It must be noted how incredibly popular (and profitable) European football is and the measures being taken to either cancel games or play them in empty stadiums shows exactly how great the fears over this outbreak actually is.

And while viruses like these often affect the poor harder, because they have less access to quality healthcare and live within closer quarters of one another, the rich are starting to feel the effects too.

Global stock markets are tumbling, particularly with regards to Asian stock prices. Investors are continuing to provide bailouts in the US, Europe, Asia and the Middle East, amid travel restrictions and business shutdowns that are bringing economies to a halt. Indonesia has banned the export of face masks in order to ensure they have adequate supplies for their own people and Hong Kong confirmed it’s fourth death. In addition to this, Canadian Prime Minister Justin Trudeau’s wife, Sophie, tested positive for the virus, which shows us that even global leaders are not immune to the catastrophic effects of this outbreak.


However, while Donald Trump and his administration will have you believe that tax cuts are the remedy required to fix the broader economic effects of the virus, the state of affairs in South Korea proves that quite the opposite is true. At one point, South Korea was the second worst affected nation by the virus.

And, in fact, the Korea Centers for Disease Control and Prevention (KCDC) confirmed on Thursday that 110 new cases were confirmed on Thursday, taking the total number of infections to 7,979. However, it also said that there were 177 patients that had recovered and were released from hospital. It was the lowest number of newly infected patients recorded in weeks and the first time that recovered patients exceeded fresh infections. How is Korea able to do this? The answer is simple.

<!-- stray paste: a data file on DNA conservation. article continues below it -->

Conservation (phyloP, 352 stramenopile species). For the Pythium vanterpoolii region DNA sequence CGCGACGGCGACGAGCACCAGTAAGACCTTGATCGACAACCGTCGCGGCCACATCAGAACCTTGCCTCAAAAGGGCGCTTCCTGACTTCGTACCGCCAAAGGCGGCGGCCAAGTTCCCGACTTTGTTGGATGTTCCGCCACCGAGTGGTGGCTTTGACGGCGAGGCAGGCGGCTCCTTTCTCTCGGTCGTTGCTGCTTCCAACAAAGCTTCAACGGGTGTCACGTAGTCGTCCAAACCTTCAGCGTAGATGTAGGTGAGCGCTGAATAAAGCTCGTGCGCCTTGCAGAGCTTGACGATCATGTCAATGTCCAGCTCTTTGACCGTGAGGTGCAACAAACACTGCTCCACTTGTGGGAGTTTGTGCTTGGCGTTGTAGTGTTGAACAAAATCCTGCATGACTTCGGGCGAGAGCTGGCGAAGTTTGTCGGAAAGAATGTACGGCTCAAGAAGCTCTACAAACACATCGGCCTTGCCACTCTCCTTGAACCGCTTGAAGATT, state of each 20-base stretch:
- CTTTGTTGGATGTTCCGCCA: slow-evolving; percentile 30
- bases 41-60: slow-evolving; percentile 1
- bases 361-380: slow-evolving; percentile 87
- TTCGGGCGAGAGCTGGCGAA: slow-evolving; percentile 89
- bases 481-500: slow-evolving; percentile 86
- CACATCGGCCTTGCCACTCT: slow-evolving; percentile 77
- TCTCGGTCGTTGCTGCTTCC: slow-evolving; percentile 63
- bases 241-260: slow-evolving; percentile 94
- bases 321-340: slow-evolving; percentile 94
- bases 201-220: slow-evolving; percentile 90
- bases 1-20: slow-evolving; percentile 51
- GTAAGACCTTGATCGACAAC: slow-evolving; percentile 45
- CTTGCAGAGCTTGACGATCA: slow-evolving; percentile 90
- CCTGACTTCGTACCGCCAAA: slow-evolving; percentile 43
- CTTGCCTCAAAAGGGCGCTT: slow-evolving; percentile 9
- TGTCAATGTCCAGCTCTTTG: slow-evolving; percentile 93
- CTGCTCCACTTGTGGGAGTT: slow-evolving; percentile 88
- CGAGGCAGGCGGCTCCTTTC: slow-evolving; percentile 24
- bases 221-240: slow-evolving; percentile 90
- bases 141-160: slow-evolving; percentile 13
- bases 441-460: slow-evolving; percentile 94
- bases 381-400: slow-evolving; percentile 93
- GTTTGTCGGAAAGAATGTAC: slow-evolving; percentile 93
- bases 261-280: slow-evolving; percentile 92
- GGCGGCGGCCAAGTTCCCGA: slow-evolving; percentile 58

South Korea has an advanced medical system that is widely available to all and, at the same time, it has undergone a massive coronavirus testing drive.

So, if you have read The Millennial’s Guide To¬†Coronavirus, you’d know that the coronavirus is not that different from the flu, which kills up to 56,000 per year in the United States alone, according to the CDC, and well over half a million a year around the world. And the first time the symptoms of the flu were described by Greek medical pioneer, Hippocrates roughly 2,400 years ago! Yet, we still have a very difficult time, all over the world, in treating the flu, let alone providing vaccinations for each year’s latest mutation. As of yet, a cure for influenza has not been found or developed.